In Season: Ginger

We call it ginger root, but the part we use for cooking is actually the rhizome of the ginger plant. Most of the ginger we use is grown in China and other parts of Asia, but it can be grown right here in Georgia.

Just ask Corinna Garmon of Garmon Family Farm in Whitesburg, near Carrollton. Her local Publix saves all the organic produce it would otherwise have to discard and gives it to Garmon to feed her ducks and chickens. One day there were a few ginger rhizomes in what she collected. Wondering how it would do, she planted it in her greenhouse. To her delight, it did very well.

“It takes all summer to grow, but when we took the ginger to market, our customers loved it. I sold every bit I had,” Garmon said.

Those lucky customers were shopping at the farm’s booth at the Wednesday morning Dunwoody Green Market. The market, which is closed for the winter, plans to reopen April 13. Along with several other vendors at the market, Garmon Family Farm also offers a community supported agriculture box program there as well as at their farm.

Ginger requires fairly high soil temperatures to take root, so using her greenhouse gave the rhizomes the warm start they needed. Garmon broke up the rhizomes into tiny bits and put them directly into the greenhouse beds. Her two-by-five-foot row grew a surprising amount, but it was not enough to sell to her restaurants customers as well as satisfy her Dunwoody market clients.

“This year I’m going to start my ginger in pots in a heated section of the greenhouse and transplant it into the beds. I will probably plant out the whole 100-foot row. We’re always looking for things that will grow well in the greenhouse in the heat of the summer in Georgia. The ginger just loves the heat,” Garmon said.

Ginger planted in May should be ready for harvest in November.

If you want to experiment with ginger at home, remember it’s a tropical plant and won’t survive our winter. “I’d recommend they grow it in a pot and as it matures, they can dig around the outside of the plant and break off little knobs,” Garmon said. Then you can bring the pot inside in the winter. The ornamental “gingers” we grow outside in our Georgia gardens are not the same genus.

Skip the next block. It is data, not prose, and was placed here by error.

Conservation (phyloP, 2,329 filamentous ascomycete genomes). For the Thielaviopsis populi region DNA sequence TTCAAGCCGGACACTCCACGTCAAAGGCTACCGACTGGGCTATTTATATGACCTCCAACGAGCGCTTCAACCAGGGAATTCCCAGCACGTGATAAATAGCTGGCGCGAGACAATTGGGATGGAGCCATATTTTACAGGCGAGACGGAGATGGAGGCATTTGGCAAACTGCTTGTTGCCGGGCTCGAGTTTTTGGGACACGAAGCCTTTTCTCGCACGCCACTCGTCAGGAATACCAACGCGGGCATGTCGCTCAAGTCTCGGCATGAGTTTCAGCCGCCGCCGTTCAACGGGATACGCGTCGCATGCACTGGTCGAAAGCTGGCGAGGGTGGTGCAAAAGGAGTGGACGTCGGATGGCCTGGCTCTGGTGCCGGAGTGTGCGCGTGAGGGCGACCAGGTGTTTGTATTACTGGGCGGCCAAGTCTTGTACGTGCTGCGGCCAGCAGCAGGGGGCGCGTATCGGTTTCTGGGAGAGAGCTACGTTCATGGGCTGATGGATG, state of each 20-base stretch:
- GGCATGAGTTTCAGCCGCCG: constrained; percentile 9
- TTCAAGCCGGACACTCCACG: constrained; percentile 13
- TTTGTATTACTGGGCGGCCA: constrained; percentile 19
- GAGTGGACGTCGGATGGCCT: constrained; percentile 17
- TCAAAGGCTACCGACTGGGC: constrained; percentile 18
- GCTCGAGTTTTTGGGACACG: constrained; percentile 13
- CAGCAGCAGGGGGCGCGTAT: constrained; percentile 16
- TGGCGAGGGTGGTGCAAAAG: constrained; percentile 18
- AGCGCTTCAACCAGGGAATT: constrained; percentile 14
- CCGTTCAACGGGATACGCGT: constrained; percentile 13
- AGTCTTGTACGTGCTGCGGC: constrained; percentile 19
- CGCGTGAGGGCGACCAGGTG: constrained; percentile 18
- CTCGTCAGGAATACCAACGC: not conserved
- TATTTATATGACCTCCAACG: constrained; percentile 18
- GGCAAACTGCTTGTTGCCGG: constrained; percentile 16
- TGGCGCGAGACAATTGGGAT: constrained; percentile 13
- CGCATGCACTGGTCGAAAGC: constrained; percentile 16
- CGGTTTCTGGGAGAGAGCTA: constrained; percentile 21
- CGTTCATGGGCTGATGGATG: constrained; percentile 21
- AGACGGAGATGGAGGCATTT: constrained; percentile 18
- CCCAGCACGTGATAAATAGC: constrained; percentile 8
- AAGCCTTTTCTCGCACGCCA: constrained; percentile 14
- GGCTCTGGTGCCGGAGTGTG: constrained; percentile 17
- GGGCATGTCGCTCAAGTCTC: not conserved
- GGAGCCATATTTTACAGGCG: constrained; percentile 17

What little ginger she saved for herself, Garmon used mostly in tea. She did cook with a little and found that it wasn’t as strong tasting as what is generally available in the market. “Our ginger was only a year old and it was very, very tender. What you see in the stores is two years old,” she said.

When choosing ginger rhizomes, look for those with firm, unwrinkled skins. The older the rhizome, the sharper the flavor is likely to be; but it’s almost impossible to tell how old the rhizome is by looking at it. For that, it helps to know the grower.

Store unpeeled ginger in the refrigerator, wrapped loosely in ventilated plastic. It should keep for two or three weeks. Stored on the countertop, it dries out quickly. If you buy more ginger than you can use right away, peel and slice it and store it in sherry in a jar in the refrigerator. That works really well for many Asian dishes; if the recipe happens to call for sherry as well, you’ve got ginger-flavored sherry at your fingertips. You can also peel and freeze ginger in recipe-size pieces, such as 1-inch chunks. Then grate or slice it as called for in the recipe.